via a national soil survey, undertaken in 1964, which land cover by lake, forest, bog and mountain was less than

covers most parts of the Republic of Ireland. Despite 25%, 2 sites were selected; when greater than 75%, no

the time-lag since the data was generated, it was con- sample was taken. The 678 samples so obtained represent

sidered to still provide a valuable base against which approximately 50% of the total that could be accom-

subsequent and future measurements could be eval- modated at a frequency of 2 samples for each 1010 km2

uated. For this reason it has been used in this study. sector. The shortfall in the number of samples collected

can be accounted for by the low sampling-density in some

areas, e.g., in the west of the country, and in the Wicklow

2. Methods south Dublin areas which, though largely mountainous,

also included upland grassland sites. However, such sites

2.1. Sampling and analysis of SOC were often peaty with SOC in excess of 18% and were

excluded under the sampling protocol.

About 59% of the land surface of the Republic of The locations of the grassland sampling sites are

Ireland was recorded as being devoted to permanent pas- shown in Fig. 1. SOC concentrations were determined

ture in 1964 (CSO, 1965). Soils (010 cm depth) were sam- by the Walkley-Black (Cwb) method (Metson, 1956).

pled from under permanent pasture (Brogan, 1966). A Sand, silt-plus-clay contents and pH values were also

maximum of 2 sites were selected at random from each determined (Brogan, 1966).

D. McGrath, C. Zhang / Applied Geochemistry 18 (2003) 16291639 1631

Geostatistics (Matheron, 1963; Cressie, 1993; Webster Outliers, and especially spatial outliers, in the data set

and Oliver, 2001) uses the semi-variogram to measure can make the variogram exhibit erratic behaviour. Spa-

the spatial variability of a regionalized variable, and tial outliers are those values that are obviously dierent

provides the input parameters for the spatial interpola- from the values of their surrounding locations (Lalor

tion method of kriging, a term introduced by Matheron and Zhang, 2001). In this work, such outliers are iden-

in 1960 in honour of the work of the South African tied using an index, local Morans I (Anselin, 1995;

mining engineer D.G. Krige (1951). It relates the semi- Getis and Ord, 1996):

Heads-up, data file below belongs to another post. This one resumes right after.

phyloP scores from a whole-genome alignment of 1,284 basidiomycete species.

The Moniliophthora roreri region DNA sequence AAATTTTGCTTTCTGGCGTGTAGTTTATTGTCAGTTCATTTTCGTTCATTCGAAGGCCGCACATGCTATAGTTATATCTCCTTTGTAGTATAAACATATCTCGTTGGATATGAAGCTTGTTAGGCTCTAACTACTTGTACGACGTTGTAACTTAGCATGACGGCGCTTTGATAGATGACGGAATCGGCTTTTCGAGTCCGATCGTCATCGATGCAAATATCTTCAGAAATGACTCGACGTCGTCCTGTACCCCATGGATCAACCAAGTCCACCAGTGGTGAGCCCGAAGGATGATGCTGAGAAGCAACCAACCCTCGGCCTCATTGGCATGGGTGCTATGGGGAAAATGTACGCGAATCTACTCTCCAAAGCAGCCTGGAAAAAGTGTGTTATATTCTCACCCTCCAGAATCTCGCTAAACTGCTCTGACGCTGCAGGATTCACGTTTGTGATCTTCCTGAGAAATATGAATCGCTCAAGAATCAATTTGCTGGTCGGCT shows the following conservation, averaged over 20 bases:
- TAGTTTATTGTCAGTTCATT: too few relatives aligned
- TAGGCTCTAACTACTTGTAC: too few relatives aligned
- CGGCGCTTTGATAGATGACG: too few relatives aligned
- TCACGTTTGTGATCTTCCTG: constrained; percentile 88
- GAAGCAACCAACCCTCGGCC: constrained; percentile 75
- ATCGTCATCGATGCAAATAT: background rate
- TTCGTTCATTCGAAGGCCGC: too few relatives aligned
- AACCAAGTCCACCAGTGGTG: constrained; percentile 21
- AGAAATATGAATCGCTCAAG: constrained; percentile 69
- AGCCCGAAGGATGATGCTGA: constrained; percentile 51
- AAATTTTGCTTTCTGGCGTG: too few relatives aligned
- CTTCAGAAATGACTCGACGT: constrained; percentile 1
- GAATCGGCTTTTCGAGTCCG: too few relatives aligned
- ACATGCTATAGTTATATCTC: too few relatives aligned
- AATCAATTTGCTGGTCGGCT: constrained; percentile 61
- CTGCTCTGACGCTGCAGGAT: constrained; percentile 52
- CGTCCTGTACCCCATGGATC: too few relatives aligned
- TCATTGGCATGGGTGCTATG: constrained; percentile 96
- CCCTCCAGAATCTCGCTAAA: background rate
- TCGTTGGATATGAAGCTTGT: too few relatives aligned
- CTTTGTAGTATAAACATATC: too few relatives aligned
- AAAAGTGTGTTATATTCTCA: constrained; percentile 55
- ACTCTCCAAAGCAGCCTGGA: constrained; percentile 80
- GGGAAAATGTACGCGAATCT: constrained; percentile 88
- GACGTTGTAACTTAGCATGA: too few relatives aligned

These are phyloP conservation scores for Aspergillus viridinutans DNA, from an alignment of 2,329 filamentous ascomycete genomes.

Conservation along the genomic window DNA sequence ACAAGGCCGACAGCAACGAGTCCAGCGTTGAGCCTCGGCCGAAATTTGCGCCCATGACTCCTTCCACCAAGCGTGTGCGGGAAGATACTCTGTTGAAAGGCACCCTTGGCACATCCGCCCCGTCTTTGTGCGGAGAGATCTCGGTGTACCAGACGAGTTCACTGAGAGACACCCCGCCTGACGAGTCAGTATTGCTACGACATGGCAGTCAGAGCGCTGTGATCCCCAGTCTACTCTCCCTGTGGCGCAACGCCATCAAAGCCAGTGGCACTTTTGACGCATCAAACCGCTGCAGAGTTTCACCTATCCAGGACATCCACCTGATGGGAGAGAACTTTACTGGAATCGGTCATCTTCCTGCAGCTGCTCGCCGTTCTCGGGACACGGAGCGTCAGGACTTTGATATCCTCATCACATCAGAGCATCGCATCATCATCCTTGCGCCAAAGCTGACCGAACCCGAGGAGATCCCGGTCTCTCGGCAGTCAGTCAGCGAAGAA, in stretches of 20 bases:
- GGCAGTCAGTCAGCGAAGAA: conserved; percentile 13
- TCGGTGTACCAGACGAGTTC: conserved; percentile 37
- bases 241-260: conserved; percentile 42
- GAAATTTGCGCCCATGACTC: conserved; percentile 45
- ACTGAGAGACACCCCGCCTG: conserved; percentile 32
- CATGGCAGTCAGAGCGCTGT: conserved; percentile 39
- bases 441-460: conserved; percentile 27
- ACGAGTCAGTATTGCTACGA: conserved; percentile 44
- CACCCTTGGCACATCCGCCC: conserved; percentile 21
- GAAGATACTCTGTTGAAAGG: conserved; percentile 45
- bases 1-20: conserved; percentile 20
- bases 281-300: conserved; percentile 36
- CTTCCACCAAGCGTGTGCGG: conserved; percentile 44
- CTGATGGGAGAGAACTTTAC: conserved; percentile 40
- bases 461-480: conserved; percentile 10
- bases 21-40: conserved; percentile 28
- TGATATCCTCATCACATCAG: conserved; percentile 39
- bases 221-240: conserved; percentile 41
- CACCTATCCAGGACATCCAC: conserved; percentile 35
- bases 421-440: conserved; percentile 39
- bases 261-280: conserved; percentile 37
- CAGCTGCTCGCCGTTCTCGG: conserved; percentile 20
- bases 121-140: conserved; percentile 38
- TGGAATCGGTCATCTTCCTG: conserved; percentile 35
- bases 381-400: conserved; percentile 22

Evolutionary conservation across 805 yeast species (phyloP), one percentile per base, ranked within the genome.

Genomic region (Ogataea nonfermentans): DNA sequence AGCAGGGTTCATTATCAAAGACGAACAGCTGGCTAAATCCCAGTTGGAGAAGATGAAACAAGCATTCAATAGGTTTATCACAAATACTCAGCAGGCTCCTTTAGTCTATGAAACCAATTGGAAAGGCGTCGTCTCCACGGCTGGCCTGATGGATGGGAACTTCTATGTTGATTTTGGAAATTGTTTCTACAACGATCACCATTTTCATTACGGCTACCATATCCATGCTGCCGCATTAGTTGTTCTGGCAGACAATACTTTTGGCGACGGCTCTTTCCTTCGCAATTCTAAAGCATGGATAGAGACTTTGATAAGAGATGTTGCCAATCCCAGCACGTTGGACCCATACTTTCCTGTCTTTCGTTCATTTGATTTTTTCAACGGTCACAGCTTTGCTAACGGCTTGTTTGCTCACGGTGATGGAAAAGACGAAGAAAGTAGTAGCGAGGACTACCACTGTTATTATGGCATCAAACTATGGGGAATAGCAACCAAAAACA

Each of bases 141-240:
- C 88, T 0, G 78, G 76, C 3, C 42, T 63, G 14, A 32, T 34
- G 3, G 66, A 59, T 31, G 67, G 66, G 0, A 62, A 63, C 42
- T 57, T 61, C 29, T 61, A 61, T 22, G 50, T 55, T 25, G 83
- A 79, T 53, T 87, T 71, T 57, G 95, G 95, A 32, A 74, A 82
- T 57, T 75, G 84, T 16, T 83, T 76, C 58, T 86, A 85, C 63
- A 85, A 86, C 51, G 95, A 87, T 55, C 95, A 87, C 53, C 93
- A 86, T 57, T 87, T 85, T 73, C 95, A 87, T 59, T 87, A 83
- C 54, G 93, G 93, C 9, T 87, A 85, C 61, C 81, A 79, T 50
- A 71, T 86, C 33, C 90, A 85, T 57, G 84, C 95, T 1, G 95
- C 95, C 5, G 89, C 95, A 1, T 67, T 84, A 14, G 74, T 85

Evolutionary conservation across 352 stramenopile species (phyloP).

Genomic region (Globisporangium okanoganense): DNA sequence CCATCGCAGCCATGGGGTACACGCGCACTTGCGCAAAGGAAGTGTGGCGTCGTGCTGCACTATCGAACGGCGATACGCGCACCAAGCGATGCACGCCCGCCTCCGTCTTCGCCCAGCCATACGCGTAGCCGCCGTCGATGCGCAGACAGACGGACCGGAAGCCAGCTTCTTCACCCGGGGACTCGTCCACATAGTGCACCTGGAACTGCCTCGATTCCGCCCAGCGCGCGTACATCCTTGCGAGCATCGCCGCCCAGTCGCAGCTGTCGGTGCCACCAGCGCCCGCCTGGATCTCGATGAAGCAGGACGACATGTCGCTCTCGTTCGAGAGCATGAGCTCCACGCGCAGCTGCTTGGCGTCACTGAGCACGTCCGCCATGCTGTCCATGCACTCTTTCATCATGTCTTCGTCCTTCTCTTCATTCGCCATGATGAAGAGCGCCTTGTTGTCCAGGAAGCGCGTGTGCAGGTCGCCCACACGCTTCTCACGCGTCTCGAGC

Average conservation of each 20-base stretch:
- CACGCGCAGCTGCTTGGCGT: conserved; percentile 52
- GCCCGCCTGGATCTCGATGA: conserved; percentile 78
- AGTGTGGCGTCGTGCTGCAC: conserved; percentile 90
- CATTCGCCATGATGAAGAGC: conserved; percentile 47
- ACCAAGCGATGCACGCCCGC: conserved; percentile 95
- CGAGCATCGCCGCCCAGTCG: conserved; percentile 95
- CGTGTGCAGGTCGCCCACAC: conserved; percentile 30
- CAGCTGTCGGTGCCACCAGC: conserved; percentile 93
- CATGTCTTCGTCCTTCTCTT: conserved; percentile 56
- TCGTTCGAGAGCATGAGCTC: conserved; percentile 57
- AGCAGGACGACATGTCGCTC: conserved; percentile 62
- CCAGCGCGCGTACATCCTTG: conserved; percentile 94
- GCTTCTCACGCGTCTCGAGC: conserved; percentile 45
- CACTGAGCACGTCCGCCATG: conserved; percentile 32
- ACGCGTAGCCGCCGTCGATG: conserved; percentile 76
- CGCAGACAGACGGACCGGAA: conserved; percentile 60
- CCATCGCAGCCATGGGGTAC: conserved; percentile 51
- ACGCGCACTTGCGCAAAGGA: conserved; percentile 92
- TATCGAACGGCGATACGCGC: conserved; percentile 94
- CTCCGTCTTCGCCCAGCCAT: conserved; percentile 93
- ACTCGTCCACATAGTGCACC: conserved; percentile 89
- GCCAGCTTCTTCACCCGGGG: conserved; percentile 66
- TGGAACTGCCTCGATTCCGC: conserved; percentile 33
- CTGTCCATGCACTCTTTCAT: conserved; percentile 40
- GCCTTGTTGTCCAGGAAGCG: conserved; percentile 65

variogram, half the expected squared dierence between

zi z X

n

paired data values z(x) and z(x+h) to the distance, lag Ii 2

wij zj z 5

j1; j6i

h, by which locations are separated:

1

h E zx zx h2 1 where zi is the value of the variable z at location i; z is

2

the average value of z with the sample number of n; zj is

For discrete sampling sites, such as those that had the value of the variable z at all the other locations

been sampled in this study, the function is written in the (where j6i); 2 is the variance of variable z; and wij is a

form: weight, dened as the inverse of the distance dij between

locations i and j:

1 X

Nh

h zxi zxi h2 2 1

2Nh i1 wij 6

dij

where z(xi) is the value of the variable Z at location of Local Morans I can be standardised so that its sig-

xi, h is the lag, and N(h) is the number of pairs of nicance level can be tested based on the normal dis-

sample points separated by h. For irregular sampling, it tribution (Levine, 1999), when the distribution of the

is rare for the distance between the sample pairs to be raw data set is not too skewed. It should be noted that

exactly equal to h. Therefore, h is often represented by a when the raw data are too skewed, the normal approx-

distance interval. imation of the local Morans I may fail. When the stan-

A variogram plot is obtained by calculating values of dardized value of local Morans I is higher than the

the variogram at dierent lags. These values are then critical value of 1.96, it is concluded (P=0.05) that the